Alred is only in rugby for the kicks. Like Woodward he is unconventional but he does get results, as a string of England and Antipodean kickers will bear witness. And in one of his first sessions with England, Woodward handed the reins over to Alred. What followed would have had the old school twisting their ties in despair.
There is a saying that when God gave forwards feet and brains he only gave them enough blood to work them one at a time. When a forward does use his feet it can get him, and the rest of his team, into trouble, because the footwork could well be illegal, illogical or incompetent.
Alred's brief was to teach the so-called donkeys how to use their feet properly. And by the end of that session he had succeeded. He had the forwards knocking up delicate little chips for the threequarters to run on to and setting them up in attacking positions. "I have been telling them that the kick ahead is, in effect, a forward pass," explains Alred, who boasts that he has been given two life bans from union after playing professional American football and rugby league, following stints with Bristol and Bath.
But there is more. For a start he uses a stop watch to calculate the "hang time" of a high kick ahead, so that the chasing player can time his arrival on the opposition catcher to perfection. For another Alred does his best to deny the existence of the so-called "yips", which the luckless Mike Catt seemed to suffer against New Zealand last weekend.
Alred, 49, has been given the nod by Twickenham to help out - on a day- to-day basis - with the England squad. He would prefer a more permanent arrangement and that is still under discussion. Meanwhile he has to make the most of what time he has with the players. There are those who will wonder, after watching Catt miss three penalties and a cluster of touch kicks at Old Trafford, whether Alred can make any difference.
But the Bristol-born coach simply says: "I began helping Rob Andrew and Jon Webb when they were in their late 20s. They both went on to set kicking records for England. I wonder what they would have achieved if I had been able to coach them from their late teens.
"The former Ireland stand-off Ollie Campbell will tell you that it took him five years to learn to goal kick, with 300 to 500 shots at goal per week. I need about 18 months to produce a kicker."
He does not just work on the mechanics of kicking either. "It is as much a psychological thing as well," says Alred. "In practice I get the kicker to place the ball a couple of metres from the try line and then to kick at goal. You can barely see the gap between the uprights, but what I am trying to develop is the line to the target, so the kicker is driving down that line.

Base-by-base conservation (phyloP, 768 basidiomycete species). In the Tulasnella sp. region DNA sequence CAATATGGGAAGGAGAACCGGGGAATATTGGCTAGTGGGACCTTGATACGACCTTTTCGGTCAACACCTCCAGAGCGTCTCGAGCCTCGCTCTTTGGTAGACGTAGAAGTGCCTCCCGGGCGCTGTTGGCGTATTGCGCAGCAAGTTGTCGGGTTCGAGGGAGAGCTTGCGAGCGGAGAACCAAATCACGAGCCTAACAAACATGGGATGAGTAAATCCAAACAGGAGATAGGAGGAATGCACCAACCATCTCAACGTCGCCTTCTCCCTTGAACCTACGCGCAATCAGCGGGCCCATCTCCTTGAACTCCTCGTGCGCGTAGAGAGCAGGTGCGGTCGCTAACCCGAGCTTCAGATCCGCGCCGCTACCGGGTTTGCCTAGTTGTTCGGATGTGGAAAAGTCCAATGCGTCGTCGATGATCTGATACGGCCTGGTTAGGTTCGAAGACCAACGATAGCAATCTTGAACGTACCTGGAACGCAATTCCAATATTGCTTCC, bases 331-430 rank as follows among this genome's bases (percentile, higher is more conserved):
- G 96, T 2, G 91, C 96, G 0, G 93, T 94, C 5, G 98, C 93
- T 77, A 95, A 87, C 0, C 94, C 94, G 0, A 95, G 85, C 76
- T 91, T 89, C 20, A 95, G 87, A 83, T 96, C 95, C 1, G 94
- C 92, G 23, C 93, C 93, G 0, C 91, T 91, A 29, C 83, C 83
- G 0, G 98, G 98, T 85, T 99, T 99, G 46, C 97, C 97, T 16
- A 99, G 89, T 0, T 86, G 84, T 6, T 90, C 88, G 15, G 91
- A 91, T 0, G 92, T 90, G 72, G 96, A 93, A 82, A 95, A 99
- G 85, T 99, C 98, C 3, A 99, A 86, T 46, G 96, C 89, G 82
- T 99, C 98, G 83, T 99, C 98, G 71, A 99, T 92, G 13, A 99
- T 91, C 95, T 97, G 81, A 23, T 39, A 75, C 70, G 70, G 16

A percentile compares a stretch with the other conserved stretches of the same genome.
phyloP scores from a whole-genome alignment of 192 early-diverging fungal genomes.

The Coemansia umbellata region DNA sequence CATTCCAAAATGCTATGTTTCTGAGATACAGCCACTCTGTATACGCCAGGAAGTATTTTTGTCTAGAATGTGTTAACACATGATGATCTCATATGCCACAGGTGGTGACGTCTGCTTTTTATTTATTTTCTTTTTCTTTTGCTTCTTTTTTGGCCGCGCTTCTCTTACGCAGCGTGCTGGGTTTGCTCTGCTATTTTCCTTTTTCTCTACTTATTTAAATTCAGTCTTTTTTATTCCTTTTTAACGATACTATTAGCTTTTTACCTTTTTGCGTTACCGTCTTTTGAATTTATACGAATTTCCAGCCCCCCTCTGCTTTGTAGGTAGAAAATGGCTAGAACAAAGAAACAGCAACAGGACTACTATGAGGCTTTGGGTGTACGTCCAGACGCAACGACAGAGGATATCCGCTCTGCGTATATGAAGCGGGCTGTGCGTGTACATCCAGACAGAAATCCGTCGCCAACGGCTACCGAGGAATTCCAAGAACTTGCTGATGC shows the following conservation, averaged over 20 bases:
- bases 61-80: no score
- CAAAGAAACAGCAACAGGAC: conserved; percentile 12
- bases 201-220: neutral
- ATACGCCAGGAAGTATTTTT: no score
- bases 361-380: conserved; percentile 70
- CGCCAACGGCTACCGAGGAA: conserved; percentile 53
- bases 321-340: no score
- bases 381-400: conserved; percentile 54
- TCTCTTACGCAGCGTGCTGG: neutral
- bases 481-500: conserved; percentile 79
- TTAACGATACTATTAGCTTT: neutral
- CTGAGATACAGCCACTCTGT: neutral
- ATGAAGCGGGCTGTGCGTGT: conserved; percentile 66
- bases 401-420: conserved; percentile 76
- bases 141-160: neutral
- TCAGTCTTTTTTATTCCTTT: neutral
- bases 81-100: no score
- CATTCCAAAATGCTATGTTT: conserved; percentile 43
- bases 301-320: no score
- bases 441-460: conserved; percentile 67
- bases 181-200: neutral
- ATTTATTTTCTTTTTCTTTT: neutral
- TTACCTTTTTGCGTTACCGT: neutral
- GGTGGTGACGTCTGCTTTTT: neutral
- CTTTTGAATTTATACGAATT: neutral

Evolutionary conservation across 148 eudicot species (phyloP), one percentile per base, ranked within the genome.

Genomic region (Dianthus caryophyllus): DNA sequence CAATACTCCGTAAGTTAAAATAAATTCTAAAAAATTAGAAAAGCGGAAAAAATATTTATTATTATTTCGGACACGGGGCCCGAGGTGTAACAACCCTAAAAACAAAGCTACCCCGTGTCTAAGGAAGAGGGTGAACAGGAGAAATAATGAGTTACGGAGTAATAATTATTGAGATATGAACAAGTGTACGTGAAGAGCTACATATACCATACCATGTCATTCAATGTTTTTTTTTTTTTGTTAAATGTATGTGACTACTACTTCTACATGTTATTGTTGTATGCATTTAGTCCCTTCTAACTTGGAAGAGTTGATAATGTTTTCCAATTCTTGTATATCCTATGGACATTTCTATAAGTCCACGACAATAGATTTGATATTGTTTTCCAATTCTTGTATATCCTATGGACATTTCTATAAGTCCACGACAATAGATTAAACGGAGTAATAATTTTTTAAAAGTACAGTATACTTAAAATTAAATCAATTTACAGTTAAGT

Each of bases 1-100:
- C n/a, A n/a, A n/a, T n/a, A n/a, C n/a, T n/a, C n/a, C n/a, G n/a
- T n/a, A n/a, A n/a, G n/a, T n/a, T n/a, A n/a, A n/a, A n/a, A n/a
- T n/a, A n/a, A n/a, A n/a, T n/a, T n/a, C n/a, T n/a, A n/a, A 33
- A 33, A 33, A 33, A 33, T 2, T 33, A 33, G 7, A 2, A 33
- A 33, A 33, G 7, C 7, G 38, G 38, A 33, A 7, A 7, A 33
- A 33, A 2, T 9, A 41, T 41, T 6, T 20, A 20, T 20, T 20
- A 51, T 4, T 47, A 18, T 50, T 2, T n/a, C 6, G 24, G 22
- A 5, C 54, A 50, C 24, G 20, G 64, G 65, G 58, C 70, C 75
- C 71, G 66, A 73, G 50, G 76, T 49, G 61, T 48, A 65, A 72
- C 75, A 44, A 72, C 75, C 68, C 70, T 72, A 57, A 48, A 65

" But total concentration is the key and I get the kicker to focus on an individual stitch on the seam of the ball to help shut out everything else around him." As for the yips, Alred knows that as long as the technique is right it will only be a matter of time before the kicker gets it right again.
Alred is insistent that kicking is not a two-dimensional thing; kicks at goal, or kicks for touch. "There are restarts, kicks over the opposition heads to turn them, kicks deep into their half which deliberately don't go into touch, so that they find touch under pressure and we gain the throw-in at the resultant line-out," explains Alred, who is being sponsored by adidas during a post-graduate degree in The Neurology of Skill Acquisition at Loughborough University - research which includes kicking.
"There are also cross-kicks, chips and grubbers, so it makes sense if it is not just the No 10, the stand-off half, who executes them. Teams need to use their centres, their full-back, their wings, and, yes, their forwards, as kickers more often."
He teaches his pupils to search for perfection. Yet even when Andrew landed 11 kicks at goal out of 11 against Canada in 1994, Alred knew that by his stringent standards unless the ball, when it went between the uprights, travelled through "the middle of the middle", as he puts it, then the performance would have been less than perfect.
Alred frequently likens kicking to golf. "A professional golfer may only hit the perfect shot five times in a round; the margin is so small that the ordinary punter would not notice the difference and it is the same with goal-kicking. There are many kicks where the crowd will go wild with delight, but I know that technically it's not a good kick. And the kicker knows it's not a good kick.
"England against Scotland in, I think, 1995; the first shot at goal, 40 metres out, Rob Andrew kicked the ball and I don't think it rose more than about 12 feet at any one time. It was a Flying Frankfurter. It was said that he kept it low because of the wind, but it was a complete mis- hit.
"But because the line was right, in other words the power was applied more or less through the direction he wanted the ball to go, he got away with it."
There still has to be an element of luck; there are also outside influences, such as the weather, the ground conditions, the wind. When Alred's pupils step out on to a pitch he cannot be sure that they will succeed, because by then the boot is on another foot.Reuse content